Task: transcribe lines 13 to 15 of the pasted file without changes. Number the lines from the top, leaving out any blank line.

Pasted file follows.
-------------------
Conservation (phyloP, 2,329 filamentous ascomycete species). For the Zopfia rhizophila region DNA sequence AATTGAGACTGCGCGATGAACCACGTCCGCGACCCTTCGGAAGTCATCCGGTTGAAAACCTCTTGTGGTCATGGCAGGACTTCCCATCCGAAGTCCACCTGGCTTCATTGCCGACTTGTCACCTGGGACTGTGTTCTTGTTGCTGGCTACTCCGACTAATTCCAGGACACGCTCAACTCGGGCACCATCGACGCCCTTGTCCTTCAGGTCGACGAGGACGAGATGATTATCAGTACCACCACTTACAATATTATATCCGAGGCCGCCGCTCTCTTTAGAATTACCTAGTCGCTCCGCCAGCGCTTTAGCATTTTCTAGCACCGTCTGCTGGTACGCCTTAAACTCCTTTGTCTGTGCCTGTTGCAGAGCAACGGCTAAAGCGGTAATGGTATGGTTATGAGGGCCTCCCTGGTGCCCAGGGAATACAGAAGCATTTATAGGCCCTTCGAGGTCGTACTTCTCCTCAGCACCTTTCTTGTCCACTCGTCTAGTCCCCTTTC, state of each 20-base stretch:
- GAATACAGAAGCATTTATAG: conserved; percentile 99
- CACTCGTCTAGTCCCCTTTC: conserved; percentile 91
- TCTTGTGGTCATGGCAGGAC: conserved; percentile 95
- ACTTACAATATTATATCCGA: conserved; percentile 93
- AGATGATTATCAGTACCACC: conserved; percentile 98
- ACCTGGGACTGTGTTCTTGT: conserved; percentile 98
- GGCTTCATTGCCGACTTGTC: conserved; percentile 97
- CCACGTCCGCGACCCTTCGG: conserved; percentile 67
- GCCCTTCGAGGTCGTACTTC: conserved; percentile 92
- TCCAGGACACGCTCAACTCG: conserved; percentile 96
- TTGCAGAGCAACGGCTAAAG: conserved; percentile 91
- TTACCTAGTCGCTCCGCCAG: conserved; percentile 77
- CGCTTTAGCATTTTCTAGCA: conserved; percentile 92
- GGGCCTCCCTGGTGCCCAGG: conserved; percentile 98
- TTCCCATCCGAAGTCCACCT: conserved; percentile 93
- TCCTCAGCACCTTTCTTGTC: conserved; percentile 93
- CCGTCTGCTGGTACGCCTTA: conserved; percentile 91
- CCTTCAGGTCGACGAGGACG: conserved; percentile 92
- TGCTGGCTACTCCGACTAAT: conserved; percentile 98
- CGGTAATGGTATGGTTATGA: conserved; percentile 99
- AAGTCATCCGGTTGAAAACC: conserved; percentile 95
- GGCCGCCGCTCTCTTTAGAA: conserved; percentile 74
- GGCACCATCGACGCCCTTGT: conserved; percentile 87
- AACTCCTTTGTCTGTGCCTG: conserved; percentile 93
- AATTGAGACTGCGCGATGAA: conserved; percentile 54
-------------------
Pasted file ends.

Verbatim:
- TTACCTAGTCGCTCCGCCAG: conserved; percentile 77
- CGCTTTAGCATTTTCTAGCA: conserved; percentile 92
- GGGCCTCCCTGGTGCCCAGG: conserved; percentile 98